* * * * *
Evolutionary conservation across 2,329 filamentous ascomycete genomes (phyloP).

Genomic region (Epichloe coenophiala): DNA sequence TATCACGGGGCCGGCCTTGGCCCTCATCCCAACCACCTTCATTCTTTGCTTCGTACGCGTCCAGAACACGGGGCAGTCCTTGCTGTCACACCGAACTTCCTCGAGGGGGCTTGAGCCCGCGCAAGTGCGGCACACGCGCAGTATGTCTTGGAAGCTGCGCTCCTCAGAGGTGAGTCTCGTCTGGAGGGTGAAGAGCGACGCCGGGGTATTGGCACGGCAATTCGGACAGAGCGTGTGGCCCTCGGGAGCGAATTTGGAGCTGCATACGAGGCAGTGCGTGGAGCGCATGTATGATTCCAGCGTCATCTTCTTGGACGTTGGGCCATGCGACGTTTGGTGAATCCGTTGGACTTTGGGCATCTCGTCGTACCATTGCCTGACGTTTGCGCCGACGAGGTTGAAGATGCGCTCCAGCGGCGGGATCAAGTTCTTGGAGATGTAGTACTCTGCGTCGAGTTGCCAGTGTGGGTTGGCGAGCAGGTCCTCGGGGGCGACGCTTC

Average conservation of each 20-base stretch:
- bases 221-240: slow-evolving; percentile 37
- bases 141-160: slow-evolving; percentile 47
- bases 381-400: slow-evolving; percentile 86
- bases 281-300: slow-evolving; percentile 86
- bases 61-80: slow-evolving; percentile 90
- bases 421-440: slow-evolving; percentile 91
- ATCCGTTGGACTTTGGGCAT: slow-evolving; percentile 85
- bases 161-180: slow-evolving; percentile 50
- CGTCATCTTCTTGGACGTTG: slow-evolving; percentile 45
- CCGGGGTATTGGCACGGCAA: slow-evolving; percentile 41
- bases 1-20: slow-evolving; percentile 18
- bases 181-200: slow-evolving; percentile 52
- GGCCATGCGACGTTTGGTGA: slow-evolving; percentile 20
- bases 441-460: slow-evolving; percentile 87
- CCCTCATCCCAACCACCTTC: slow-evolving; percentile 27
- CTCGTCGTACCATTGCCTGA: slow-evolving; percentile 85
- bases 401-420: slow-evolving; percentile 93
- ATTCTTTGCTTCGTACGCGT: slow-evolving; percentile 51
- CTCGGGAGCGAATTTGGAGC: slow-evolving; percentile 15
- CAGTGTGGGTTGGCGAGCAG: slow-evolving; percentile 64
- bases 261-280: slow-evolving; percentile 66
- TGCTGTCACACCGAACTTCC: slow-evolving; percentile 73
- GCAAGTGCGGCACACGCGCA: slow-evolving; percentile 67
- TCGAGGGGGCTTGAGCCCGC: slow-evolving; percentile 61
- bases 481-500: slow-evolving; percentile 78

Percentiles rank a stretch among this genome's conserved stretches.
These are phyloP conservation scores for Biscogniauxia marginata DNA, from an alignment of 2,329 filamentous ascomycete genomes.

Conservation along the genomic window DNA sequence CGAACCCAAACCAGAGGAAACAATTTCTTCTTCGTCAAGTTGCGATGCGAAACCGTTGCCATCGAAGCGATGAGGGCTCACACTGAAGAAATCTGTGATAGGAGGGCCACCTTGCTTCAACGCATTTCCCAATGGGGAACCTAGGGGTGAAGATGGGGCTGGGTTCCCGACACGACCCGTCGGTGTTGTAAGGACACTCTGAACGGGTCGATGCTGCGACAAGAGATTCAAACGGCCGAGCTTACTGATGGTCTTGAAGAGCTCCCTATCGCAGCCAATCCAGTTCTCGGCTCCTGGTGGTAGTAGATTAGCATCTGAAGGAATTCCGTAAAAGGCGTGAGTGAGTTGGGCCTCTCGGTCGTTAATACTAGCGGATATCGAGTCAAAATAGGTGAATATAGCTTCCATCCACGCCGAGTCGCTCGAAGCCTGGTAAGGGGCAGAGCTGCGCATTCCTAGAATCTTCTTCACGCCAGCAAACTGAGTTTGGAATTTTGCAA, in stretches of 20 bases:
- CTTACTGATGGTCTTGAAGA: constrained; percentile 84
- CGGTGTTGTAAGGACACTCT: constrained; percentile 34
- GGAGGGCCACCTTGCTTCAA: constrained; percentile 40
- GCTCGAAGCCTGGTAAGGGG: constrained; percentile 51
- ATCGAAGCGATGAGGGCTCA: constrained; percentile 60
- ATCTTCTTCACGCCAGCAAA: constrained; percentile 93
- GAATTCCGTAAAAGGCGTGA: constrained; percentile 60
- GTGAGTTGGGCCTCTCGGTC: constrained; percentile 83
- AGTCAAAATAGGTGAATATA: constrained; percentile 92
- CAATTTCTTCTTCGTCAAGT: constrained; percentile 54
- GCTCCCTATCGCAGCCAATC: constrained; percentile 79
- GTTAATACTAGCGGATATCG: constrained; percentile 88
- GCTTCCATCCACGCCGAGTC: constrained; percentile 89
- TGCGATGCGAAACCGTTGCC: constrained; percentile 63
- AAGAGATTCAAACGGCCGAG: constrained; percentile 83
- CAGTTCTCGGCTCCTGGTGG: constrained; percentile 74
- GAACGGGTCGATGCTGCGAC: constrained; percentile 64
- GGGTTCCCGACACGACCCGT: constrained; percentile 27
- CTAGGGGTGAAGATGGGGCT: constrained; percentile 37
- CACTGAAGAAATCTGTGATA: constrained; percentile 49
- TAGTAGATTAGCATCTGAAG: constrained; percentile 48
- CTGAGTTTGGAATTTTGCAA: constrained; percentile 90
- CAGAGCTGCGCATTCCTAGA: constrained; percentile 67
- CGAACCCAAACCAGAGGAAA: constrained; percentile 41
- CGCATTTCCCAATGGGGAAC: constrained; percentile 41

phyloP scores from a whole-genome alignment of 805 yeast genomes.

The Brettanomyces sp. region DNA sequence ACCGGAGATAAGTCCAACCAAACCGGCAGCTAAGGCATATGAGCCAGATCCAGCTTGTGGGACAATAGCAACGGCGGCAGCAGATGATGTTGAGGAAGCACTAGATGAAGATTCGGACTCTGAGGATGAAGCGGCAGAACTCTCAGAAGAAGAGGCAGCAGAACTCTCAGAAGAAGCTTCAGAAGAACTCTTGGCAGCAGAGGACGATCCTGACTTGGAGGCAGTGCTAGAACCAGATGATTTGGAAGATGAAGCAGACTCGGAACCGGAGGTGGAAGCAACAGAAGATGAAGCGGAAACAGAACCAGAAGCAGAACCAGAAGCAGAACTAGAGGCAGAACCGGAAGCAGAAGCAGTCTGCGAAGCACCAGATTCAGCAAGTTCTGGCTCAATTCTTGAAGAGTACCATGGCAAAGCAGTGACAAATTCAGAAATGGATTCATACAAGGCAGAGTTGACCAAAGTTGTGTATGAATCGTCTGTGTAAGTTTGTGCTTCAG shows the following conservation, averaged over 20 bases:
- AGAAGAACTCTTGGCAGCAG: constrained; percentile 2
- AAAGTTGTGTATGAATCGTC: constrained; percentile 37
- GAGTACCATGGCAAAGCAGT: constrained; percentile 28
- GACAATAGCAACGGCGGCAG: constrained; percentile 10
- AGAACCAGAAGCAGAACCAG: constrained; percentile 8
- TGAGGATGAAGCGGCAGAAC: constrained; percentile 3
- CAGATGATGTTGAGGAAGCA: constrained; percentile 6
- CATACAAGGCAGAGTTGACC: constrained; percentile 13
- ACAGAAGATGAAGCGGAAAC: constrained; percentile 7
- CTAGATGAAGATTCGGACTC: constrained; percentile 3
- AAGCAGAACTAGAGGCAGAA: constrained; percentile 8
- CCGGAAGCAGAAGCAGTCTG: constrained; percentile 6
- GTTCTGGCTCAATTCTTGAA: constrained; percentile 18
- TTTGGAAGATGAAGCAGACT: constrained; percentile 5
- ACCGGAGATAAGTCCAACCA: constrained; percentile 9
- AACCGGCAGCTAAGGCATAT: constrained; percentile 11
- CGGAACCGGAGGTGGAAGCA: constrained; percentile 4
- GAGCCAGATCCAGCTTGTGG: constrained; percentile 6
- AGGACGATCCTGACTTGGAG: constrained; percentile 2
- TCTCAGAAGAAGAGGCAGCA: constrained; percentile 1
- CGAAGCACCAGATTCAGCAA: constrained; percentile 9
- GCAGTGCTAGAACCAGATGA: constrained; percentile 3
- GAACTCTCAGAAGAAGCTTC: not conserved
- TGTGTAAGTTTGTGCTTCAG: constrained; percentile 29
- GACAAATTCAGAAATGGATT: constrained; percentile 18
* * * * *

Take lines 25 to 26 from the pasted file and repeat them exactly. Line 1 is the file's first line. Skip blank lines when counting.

- TGCTGTCACACCGAACTTCC: slow-evolving; percentile 73
- GCAAGTGCGGCACACGCGCA: slow-evolving; percentile 67